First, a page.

GAO’s Federal Financial Audit Calls Out Ongoing Information Security Deficiencies
Published: January 24, 2013
If there is any federal topic that competes for prominence with that of the budget and financial policy then it must be the topic of information security, or cybersecurity as it has become widely called. Even a recent Government Accountability Office (GAO) audit of the government’s latest financial statements highlights some significant issues with federal information security practices. GAO’s findings in this area reveal both risk areas as well as weaknesses where agencies need to improve.
Each year, the U.S. Secretary of the Treasury, in coordination with the Director of the Office of Management and Budget, is required to submit to the President and Congress audited financial statements for the U.S. government. The GAO is required to audit these statements and their latest report not only highlights issues with the government’s finances and financial reporting but also notes some significant deficiencies with its information security practices.
Information Security Risk Areas
GAO has consistently reported information security as a high-risk area across government since 1997. They acknowledge that progress has been made in enhancing performance measures and reporting processes necessary for monitoring and assessing the effectiveness of agencies’ information security programs (e.g. FISMA). GAO also acknowledged progress in moving the government toward using trusted internet connections, increasing continuous monitoring capabilities, and improving authentication through use of smart cards credentials. However, “serious and widespread information security control deficiencies” continue to place federal information, systems and assets at risk, including:
- Inadvertent or deliberate misuse of federal assets,
- Unauthorized modification or destruction of financial information,
- Inappropriate disclosure of sensitive information, and
- Disruption of critical operations.
Information Security Deficiencies
The specific information security control deficiencies that GAO identified are related to the following areas:
- Security management,
- Access to computer resources (data, equipment, and facilities),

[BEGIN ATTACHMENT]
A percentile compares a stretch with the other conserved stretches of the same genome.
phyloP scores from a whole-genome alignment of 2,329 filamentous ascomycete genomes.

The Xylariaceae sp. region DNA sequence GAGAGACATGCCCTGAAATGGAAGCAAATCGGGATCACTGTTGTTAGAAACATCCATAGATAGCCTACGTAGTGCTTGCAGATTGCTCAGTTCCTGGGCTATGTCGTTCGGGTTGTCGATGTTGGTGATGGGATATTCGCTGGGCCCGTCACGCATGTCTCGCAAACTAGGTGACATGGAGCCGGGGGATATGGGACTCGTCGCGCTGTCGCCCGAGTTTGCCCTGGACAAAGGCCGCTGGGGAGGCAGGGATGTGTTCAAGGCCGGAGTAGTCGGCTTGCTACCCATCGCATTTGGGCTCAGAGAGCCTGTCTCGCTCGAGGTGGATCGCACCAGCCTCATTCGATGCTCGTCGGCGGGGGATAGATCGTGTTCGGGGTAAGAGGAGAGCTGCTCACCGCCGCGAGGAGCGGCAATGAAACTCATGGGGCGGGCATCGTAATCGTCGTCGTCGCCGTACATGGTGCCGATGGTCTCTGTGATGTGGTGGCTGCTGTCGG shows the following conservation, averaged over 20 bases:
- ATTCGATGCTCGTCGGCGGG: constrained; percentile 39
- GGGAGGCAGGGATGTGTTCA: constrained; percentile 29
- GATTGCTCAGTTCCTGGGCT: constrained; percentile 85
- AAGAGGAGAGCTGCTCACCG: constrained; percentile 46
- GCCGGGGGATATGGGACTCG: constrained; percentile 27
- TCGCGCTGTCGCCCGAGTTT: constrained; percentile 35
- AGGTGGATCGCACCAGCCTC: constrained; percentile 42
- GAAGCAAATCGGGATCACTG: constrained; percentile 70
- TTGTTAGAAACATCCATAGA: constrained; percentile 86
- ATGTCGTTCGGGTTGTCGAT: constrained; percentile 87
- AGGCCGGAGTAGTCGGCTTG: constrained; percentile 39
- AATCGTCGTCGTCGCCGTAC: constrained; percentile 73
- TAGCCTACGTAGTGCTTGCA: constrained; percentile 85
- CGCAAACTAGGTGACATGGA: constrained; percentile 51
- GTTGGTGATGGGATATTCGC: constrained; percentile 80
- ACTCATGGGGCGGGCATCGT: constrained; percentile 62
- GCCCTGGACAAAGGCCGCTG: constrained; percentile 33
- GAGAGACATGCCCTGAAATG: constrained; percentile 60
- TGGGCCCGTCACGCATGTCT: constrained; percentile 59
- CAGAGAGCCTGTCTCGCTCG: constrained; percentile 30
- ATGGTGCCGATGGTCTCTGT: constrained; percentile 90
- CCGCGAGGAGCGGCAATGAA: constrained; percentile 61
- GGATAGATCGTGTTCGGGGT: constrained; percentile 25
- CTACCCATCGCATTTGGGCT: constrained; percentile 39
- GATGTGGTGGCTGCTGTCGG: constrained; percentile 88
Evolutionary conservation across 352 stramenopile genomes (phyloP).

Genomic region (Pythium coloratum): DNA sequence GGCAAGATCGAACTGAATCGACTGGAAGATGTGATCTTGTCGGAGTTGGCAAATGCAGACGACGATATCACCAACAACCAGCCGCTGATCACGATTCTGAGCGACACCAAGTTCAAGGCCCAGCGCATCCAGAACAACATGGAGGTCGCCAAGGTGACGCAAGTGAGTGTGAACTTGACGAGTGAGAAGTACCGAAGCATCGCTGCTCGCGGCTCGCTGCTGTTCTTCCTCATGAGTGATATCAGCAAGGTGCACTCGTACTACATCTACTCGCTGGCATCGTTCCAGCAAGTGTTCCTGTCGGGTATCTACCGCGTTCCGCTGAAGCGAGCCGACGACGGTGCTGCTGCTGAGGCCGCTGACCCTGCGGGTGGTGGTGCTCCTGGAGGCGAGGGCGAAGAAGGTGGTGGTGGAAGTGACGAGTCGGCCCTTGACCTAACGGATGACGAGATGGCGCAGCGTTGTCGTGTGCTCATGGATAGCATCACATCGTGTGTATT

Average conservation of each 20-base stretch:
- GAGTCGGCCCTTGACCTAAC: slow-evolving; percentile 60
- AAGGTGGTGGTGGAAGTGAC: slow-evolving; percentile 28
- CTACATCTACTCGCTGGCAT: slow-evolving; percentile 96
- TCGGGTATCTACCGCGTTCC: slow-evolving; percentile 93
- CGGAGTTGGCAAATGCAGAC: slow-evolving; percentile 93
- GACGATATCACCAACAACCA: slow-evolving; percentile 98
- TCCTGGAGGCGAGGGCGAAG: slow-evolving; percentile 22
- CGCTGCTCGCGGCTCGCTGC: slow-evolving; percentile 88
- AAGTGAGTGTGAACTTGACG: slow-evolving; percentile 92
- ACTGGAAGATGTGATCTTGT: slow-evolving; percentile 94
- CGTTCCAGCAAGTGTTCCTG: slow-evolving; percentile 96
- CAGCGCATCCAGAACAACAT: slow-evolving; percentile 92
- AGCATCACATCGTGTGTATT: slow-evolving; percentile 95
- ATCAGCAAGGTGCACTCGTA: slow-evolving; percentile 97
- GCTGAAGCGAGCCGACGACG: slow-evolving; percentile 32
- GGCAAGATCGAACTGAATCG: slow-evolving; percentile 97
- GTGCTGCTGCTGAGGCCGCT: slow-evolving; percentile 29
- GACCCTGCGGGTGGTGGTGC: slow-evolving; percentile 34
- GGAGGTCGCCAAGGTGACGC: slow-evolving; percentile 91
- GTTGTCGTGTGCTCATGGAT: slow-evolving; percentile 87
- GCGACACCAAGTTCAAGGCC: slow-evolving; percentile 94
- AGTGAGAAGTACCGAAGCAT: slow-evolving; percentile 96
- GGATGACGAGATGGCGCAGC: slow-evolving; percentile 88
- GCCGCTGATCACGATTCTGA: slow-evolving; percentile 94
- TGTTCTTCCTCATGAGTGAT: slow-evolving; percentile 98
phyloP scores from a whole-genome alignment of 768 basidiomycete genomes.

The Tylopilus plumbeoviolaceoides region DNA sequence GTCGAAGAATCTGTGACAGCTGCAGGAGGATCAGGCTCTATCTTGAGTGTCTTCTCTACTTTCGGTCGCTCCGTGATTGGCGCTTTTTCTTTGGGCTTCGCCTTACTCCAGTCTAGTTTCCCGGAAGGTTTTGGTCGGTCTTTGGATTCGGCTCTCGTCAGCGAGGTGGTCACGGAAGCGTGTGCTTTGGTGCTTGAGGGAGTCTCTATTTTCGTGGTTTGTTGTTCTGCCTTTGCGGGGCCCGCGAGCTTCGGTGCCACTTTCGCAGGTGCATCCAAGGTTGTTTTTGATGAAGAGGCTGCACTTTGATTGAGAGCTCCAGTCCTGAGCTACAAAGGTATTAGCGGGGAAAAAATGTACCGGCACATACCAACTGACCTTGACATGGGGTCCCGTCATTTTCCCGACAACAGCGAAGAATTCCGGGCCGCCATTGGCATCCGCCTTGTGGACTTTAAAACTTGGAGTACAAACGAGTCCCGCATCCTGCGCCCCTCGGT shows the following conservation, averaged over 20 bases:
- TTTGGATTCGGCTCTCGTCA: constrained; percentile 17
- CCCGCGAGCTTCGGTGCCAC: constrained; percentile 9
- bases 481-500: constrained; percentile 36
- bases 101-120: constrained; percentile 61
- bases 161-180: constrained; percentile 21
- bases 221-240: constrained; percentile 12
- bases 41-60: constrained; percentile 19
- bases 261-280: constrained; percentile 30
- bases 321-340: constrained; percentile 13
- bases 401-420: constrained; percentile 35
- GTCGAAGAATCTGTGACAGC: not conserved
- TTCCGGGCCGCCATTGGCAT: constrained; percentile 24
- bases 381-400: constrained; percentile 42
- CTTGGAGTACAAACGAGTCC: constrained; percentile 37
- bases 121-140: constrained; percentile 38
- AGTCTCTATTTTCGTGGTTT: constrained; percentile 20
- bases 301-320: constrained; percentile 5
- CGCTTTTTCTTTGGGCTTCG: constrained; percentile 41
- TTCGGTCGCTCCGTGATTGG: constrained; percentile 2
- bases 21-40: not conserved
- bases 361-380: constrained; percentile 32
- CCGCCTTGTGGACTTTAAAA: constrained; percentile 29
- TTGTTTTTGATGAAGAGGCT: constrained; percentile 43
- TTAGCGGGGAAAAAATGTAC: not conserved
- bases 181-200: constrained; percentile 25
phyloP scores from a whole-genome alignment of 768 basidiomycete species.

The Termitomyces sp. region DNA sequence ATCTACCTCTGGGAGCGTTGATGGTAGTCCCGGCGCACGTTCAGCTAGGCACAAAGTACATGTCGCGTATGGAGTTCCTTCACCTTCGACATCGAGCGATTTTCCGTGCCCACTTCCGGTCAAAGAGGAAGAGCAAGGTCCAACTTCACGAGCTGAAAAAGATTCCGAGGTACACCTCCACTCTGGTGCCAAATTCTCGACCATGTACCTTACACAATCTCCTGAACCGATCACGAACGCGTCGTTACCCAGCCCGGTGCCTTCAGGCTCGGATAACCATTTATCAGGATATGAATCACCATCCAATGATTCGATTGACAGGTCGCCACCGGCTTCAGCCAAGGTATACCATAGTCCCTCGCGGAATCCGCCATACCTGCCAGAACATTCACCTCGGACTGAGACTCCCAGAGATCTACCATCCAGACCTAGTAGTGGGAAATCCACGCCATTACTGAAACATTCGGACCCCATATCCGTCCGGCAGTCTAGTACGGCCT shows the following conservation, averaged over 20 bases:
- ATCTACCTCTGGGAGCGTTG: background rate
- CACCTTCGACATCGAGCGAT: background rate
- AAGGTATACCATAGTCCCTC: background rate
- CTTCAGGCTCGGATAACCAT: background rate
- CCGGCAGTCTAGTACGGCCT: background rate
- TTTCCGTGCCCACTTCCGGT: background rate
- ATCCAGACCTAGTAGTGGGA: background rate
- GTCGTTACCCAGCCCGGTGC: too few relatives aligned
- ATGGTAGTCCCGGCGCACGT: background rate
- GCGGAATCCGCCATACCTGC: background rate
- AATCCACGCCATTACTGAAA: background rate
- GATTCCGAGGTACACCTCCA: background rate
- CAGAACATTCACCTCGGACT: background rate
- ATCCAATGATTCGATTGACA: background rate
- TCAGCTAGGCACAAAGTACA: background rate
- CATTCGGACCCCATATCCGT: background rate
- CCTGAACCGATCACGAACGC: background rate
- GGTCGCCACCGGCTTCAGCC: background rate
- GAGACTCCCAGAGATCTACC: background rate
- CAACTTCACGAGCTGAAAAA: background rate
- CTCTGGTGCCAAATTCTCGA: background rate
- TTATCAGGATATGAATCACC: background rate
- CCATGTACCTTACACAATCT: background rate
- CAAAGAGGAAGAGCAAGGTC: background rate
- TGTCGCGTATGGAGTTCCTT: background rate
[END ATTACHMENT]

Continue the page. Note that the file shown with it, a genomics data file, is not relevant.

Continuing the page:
- Changes to information system resources,
- Segregation of incompatible duties, and
- Contingency planning.
While, clearly, these kinds of deficiencies increase the risk to federal financial management systems and the data stored on and transmitted by them, the reason GAO cites for these deficiencies is what is most concerning. According to GAO, “a primary reason for these deficiencies is that federal entities generally have not yet fully institutionalized comprehensive security management programs, which are critical to identifying information security control deficiencies, resolving information security problems, and managing information security risks on an ongoing basis” (emphasis added).
Much has been said about the national security concerns over the information security preparedness of public- and private-sector critical infrastructure, including energy, financial, transportation, health, communications, and others. While some legislative and policy initiatives seek to increase federal regulatory authority over these areas it seems that such moves may be premature until federal agencies can get their own information security house in order. As GAO recognized, until agencies identify and resolve these and other information security deficiencies and more effectively manage information security risks going forward, federal data and systems will remain at risk of disruption, destruction and unauthorized disclosure. This ongoing challenge is why, even in an atmosphere of budget scrutiny where no area or program seems safe from the budget axe, information security remains a priority and will likely seen increased resource allocation – in internal staffing, outside contractor support, and technological tools and infrastructure.